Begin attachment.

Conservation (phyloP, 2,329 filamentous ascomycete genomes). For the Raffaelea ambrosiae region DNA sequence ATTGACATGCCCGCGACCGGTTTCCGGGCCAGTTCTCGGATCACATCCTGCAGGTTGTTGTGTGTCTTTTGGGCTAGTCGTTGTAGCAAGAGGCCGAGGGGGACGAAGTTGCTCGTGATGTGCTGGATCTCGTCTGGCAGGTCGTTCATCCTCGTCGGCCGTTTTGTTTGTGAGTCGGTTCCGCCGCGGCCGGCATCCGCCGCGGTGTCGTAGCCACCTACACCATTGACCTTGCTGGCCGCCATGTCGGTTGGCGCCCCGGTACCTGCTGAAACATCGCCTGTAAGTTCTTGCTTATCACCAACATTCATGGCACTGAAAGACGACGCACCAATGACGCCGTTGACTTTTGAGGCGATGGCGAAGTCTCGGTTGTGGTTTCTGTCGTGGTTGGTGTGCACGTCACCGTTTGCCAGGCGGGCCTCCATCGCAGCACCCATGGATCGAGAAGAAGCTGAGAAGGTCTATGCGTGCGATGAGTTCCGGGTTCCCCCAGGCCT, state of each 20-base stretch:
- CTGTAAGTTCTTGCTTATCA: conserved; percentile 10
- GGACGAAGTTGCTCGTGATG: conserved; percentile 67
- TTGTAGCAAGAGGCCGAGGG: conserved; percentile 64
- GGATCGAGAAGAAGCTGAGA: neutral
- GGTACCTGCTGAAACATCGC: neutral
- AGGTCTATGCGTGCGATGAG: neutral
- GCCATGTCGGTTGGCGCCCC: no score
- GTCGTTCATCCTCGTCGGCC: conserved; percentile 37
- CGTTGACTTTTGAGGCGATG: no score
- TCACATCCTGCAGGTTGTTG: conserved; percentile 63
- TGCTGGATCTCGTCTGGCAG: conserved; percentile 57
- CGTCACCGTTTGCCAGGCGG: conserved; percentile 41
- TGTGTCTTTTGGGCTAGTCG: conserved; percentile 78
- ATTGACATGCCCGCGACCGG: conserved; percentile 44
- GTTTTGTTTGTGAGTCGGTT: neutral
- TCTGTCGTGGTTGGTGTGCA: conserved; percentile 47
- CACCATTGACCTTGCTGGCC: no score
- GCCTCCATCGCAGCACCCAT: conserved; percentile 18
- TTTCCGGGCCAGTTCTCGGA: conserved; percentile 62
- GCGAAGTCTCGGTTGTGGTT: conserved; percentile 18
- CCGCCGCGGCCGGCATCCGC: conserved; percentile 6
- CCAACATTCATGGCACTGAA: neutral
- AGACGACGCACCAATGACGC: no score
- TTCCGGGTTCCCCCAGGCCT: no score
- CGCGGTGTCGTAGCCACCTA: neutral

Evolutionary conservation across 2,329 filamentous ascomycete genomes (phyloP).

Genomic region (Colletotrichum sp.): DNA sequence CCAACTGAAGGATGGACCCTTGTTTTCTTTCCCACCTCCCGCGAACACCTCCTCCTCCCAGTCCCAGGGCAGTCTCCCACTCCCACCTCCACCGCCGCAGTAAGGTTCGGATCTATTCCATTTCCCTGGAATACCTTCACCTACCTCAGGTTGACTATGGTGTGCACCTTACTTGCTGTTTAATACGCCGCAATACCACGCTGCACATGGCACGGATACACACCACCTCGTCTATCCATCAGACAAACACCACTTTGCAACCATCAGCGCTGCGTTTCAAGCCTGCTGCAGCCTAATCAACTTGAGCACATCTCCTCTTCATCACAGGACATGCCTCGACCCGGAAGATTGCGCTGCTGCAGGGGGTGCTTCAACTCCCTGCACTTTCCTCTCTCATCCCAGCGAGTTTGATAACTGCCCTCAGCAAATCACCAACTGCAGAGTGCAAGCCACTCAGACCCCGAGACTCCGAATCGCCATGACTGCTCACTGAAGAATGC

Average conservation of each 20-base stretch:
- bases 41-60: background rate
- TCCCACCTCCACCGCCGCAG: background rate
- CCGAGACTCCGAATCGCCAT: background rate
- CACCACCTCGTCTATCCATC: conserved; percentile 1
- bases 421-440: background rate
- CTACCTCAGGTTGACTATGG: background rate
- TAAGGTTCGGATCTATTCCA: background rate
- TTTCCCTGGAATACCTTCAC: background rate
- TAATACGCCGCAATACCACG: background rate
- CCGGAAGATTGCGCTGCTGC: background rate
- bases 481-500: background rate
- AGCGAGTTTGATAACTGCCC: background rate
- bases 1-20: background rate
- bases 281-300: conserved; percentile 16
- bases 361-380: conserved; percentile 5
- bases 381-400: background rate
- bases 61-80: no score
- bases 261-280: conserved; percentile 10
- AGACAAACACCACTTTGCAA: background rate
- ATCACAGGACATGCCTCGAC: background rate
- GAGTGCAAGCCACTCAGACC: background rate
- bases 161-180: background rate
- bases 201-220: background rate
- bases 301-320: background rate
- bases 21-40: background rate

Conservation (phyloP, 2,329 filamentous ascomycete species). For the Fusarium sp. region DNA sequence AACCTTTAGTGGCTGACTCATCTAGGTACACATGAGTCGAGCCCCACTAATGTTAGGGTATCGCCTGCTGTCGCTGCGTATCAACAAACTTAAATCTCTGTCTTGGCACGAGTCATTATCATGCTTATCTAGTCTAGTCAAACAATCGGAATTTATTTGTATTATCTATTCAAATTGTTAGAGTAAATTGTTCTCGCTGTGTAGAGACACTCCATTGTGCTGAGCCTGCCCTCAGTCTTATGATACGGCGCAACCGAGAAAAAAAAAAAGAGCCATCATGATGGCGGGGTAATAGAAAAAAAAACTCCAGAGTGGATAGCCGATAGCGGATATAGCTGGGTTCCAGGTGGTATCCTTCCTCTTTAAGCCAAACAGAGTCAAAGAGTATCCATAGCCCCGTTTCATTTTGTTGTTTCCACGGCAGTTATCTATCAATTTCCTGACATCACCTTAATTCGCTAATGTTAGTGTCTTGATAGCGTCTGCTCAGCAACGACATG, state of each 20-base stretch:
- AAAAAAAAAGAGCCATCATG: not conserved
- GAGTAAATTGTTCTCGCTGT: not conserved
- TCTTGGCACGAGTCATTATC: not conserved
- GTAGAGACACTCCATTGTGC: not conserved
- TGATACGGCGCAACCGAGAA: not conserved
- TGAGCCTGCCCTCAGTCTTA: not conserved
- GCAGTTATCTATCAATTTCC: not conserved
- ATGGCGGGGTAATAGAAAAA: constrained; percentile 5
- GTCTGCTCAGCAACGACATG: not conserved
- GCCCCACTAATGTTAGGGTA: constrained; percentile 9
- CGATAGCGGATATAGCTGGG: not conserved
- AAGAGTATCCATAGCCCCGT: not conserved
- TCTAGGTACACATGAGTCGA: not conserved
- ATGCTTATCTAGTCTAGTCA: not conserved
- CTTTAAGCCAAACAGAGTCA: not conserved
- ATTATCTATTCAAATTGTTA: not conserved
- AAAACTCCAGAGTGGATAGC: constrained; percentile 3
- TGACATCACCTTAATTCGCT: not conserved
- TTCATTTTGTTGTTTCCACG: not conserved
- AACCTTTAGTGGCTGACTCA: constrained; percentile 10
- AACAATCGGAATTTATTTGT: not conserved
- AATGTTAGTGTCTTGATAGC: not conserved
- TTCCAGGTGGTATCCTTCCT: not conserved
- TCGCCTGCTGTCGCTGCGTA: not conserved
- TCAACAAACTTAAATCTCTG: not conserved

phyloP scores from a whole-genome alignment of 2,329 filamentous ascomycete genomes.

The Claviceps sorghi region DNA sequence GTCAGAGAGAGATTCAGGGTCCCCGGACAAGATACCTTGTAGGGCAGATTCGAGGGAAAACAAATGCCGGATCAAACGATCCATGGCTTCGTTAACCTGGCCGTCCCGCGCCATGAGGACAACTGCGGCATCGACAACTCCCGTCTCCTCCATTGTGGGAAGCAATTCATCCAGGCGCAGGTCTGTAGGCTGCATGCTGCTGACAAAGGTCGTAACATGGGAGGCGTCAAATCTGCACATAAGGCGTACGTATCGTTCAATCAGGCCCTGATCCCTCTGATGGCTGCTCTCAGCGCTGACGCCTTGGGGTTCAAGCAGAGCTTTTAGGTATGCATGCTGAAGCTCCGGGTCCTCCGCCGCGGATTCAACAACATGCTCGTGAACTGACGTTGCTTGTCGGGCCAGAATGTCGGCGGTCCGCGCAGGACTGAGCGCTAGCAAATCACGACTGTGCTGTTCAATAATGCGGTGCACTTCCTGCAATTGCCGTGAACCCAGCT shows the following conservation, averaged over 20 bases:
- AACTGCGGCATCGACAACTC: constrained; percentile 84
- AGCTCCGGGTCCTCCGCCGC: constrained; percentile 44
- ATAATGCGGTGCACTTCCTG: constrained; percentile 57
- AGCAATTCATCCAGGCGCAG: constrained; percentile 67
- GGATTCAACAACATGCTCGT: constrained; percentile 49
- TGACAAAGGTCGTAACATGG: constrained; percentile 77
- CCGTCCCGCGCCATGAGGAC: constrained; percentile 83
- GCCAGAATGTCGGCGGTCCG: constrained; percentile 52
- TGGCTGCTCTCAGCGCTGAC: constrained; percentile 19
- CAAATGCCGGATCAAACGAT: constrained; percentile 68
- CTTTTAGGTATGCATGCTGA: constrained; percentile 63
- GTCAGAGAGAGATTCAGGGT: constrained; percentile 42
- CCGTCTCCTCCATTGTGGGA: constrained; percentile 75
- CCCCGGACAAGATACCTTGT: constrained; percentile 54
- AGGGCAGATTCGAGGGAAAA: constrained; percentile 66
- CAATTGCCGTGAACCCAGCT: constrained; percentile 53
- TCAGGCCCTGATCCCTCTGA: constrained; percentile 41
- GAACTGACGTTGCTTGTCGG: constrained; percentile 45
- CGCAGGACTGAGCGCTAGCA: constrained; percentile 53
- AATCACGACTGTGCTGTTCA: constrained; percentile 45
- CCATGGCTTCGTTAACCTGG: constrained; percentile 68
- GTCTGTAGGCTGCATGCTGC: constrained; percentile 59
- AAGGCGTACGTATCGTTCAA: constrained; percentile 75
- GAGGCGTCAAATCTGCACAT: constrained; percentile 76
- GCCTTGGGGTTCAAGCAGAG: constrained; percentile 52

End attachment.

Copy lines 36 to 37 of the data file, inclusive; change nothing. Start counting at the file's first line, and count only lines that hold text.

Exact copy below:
- TAAGGTTCGGATCTATTCCA: background rate
- TTTCCCTGGAATACCTTCAC: background rate